Waterloo researcher develops cognitive assistive technology for people with Alzheimer’s disease
By Stephanie Longeway
People suffering from the early symptoms of Alzheimer’s disease often have difficulty remembering things that recently happened to them. As the disease takes root, a person’s reasoning and behaviour can change. Day-to-day routines — like handwashing— may become challenging for them and they begin to need more assistance from caregivers for simple at-home tasks.
Earlier this year in April, University of Bordeaux hosted a workshop for University of Waterloo - Waterloo Artificial Intelligence Institute members. The aim was to explore the research collaboration ventures on artificial intelligence and health sciences.
Click here to read more from the University of Bordeaux.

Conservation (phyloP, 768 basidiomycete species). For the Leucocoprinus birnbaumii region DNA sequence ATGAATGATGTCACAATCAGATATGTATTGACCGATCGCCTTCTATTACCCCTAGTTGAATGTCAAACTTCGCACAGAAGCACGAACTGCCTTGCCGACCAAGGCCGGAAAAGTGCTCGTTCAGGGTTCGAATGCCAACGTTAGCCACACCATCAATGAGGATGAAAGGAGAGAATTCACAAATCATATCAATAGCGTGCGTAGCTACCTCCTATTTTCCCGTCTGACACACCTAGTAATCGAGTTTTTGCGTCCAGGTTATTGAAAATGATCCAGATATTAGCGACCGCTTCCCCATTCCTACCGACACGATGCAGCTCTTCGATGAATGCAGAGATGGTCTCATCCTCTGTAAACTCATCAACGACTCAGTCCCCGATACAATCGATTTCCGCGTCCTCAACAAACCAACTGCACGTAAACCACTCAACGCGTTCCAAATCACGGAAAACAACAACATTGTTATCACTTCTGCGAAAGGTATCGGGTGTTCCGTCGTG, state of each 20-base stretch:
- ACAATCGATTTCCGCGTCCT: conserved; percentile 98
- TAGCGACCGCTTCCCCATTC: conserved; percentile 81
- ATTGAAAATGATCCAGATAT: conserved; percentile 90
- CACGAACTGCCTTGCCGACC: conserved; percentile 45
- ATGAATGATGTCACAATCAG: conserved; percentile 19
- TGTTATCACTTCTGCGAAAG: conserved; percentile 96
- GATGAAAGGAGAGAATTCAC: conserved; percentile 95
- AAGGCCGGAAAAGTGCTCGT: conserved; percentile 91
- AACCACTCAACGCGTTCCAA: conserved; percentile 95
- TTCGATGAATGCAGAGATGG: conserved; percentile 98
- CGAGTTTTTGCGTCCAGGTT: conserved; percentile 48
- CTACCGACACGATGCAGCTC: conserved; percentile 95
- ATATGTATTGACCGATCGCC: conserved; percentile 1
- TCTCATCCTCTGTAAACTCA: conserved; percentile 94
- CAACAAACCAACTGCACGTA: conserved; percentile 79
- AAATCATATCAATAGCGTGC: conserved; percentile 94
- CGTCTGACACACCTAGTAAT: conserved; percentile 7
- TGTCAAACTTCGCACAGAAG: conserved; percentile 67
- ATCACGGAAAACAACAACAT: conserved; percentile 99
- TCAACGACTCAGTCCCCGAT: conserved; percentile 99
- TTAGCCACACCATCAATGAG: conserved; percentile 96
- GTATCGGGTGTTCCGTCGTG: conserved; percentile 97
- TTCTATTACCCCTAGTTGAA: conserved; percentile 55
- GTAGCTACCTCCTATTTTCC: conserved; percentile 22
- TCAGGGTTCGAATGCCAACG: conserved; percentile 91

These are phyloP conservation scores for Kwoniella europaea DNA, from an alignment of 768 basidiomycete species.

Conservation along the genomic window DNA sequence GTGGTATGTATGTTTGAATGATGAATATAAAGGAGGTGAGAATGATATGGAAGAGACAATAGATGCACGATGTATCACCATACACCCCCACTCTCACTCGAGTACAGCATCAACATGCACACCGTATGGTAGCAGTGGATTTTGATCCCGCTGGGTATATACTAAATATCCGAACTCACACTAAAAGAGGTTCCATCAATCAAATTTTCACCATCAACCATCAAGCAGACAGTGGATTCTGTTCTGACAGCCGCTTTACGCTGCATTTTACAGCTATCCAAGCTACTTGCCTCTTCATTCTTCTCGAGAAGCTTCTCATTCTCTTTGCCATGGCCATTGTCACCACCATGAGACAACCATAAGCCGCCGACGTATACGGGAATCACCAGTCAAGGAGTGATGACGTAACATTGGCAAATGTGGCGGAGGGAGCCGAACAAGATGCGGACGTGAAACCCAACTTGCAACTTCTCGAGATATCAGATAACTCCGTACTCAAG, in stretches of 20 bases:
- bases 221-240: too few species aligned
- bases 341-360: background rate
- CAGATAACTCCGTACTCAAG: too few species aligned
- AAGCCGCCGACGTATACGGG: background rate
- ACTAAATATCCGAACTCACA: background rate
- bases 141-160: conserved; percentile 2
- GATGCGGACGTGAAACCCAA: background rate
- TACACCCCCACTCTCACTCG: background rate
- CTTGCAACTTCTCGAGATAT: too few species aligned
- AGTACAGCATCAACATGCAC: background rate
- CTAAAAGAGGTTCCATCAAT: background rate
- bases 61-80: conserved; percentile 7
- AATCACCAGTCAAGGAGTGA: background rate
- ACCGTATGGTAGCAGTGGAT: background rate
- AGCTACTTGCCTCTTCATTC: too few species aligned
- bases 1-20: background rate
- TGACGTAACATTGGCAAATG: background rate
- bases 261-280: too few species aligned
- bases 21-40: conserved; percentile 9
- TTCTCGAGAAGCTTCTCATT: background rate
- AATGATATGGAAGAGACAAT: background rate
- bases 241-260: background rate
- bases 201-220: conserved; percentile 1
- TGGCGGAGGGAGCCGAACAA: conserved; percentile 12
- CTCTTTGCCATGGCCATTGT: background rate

Many shop owners view anything high tech with trepidation… and with good reason.
The digitization of today’s vehicles has moved diagnosis outside the comfort zone of many veteran technicians. It requires continuous investment in proprietary training and tools. A shop can tie up a top technician for hours troubleshooting an electronic fault and barely break even on the effort.
Does it make sense to apply the highest of high technology to maintaining and fixing cars?
During the past year, there have been major implosions of robot startups, such as with Jibo, Anki and Rethink Robotics. They all raised substantial amounts of capital from top-tier investors and had strong teams.
So why the failure? One of the main reasons is the extreme complexities of melding software and movable hardware. As a result, the technology often does not live up to expectations.